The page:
Going hand in hand with this is a desire for fun. A recent Dark Star Twitter campaign is a fine example: they asked people to use the hashtag ‘Don’t Drink Hophead’, a clever way to publicise one of their flagship beers in a light-hearted manner. “I suppose we just want to have a bit of fun,” Tranter says. “The Hophead campaign (see below) is a laugh. Doing a job like this is not going to make you a millionaire – so if you can’t enjoy it, there’s not much point in doing it.”
These are not only enjoyable but also exciting times for Dark Star. Tranter is currently salivating at the prospect of a small pilot plant at Dark Star’s modern brewery in Partridge Green (which has been in operation for less than two years), which would give him greater rein to experiment. There’s also plans for more kegged and bottled beer, alongside their strong commitment to cask. “It’s a good time for Dark Star, it’s a good time for brewing in general at the moment,” he says. “There’s a lot more people getting into beer, and it’s enjoying the sort of renaissance that wine enjoyed, say, 20 years ago, and is still going on now.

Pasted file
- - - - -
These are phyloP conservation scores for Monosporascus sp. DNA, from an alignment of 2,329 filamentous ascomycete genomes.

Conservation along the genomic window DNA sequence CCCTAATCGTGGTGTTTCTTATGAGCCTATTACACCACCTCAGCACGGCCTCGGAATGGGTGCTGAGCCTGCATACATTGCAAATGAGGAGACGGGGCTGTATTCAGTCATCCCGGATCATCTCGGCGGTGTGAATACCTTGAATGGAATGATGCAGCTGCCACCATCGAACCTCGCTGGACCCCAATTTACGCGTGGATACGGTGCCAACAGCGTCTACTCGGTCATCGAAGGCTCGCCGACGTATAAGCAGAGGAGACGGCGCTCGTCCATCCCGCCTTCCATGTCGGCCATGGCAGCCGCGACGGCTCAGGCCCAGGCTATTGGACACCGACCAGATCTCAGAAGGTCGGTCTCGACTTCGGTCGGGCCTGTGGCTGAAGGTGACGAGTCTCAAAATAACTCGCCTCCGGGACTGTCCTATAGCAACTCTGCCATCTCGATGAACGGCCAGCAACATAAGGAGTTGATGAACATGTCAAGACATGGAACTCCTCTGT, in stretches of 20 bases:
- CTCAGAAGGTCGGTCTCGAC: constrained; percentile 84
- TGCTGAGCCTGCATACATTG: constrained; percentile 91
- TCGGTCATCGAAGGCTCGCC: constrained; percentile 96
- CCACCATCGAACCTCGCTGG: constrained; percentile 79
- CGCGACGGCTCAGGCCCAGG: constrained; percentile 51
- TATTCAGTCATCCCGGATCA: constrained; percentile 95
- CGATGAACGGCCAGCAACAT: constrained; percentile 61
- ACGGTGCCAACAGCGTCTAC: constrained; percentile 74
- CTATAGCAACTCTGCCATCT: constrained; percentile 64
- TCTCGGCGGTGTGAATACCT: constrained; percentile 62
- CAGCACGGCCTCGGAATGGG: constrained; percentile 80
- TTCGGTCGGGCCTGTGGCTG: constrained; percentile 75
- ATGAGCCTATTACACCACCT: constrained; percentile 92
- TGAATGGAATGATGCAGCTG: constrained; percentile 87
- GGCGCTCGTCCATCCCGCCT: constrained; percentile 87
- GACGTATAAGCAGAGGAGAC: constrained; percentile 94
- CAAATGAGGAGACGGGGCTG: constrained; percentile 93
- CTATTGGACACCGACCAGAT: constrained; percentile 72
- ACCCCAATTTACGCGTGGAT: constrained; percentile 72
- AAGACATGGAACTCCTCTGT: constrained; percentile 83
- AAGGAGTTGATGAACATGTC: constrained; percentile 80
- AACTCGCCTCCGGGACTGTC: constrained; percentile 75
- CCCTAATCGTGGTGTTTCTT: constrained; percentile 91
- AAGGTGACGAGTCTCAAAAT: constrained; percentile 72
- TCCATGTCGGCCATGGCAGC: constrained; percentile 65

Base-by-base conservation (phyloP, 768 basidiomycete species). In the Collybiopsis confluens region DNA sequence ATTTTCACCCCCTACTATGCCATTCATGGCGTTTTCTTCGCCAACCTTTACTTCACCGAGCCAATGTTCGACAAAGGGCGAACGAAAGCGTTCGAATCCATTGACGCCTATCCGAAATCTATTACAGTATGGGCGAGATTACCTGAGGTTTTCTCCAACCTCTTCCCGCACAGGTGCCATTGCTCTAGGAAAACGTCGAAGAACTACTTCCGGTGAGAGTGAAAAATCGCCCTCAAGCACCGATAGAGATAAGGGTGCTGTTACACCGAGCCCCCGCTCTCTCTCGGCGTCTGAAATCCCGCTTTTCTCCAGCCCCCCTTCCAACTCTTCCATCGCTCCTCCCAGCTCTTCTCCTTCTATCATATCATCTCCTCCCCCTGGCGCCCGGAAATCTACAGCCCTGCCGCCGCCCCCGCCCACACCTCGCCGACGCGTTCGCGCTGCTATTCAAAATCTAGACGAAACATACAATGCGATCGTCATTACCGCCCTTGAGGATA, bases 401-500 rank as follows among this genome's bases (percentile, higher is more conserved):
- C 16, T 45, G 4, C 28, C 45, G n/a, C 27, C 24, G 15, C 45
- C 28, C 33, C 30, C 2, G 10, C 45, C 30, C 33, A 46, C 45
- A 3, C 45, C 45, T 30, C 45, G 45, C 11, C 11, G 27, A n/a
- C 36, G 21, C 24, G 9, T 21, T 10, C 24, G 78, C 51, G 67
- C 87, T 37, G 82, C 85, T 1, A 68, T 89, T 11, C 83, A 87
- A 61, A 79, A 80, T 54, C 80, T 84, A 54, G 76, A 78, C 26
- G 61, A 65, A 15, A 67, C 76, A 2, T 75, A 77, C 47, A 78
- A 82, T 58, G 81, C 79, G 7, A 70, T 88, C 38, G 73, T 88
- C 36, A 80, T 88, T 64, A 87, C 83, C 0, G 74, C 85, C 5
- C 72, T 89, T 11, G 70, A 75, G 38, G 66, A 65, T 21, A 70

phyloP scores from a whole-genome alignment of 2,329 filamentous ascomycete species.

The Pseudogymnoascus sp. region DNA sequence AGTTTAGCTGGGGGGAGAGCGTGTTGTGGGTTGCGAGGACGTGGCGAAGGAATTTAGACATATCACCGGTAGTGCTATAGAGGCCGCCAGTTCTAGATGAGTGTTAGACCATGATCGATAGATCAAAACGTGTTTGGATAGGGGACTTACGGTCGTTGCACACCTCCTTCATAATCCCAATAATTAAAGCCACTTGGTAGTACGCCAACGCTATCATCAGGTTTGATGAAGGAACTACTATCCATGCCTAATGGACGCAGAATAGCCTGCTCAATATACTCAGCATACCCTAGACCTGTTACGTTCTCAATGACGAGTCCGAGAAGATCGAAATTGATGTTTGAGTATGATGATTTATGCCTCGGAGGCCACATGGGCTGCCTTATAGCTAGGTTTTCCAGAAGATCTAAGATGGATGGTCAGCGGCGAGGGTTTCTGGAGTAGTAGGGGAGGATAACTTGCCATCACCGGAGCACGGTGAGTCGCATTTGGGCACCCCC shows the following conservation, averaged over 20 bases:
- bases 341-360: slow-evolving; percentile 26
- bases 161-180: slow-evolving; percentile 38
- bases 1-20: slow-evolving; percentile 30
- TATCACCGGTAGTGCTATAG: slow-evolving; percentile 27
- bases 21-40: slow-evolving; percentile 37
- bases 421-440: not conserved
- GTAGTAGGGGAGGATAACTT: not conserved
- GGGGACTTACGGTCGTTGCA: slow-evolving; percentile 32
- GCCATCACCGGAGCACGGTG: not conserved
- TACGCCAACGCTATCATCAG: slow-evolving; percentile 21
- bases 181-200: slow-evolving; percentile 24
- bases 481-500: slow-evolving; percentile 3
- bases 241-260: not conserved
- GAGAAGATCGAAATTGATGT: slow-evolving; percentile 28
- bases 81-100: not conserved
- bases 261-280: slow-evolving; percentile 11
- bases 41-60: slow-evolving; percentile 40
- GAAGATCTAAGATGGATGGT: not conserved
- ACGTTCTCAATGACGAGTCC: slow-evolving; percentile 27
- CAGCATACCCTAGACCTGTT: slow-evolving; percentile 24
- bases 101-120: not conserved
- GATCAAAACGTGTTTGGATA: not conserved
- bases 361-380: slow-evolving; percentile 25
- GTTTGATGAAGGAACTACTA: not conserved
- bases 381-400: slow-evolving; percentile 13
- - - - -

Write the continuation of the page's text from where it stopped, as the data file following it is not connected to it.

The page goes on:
“[I’m driven by] the creative urge, the passion for making something new and exciting and sharing it with other people. Still the nicest feeling you get is when you hear people talking about your beers – I prefer it when they don’t know you! –and saying ‘have you tried this?’ I’m really optimistic; it’s far better than it was 15 years ago when there was no-one in my age bracket who was drinking ale or craft beer, and there certainly wasn’t anyone making it in my age group. Beer in this country has changed beyond recognition, and all for the better.”
Follow @Will_Hawkes on TwitterTagged in: beer, brewing, Brighton, dark star, food, Sussex, The Kernel, Thornbridge, wine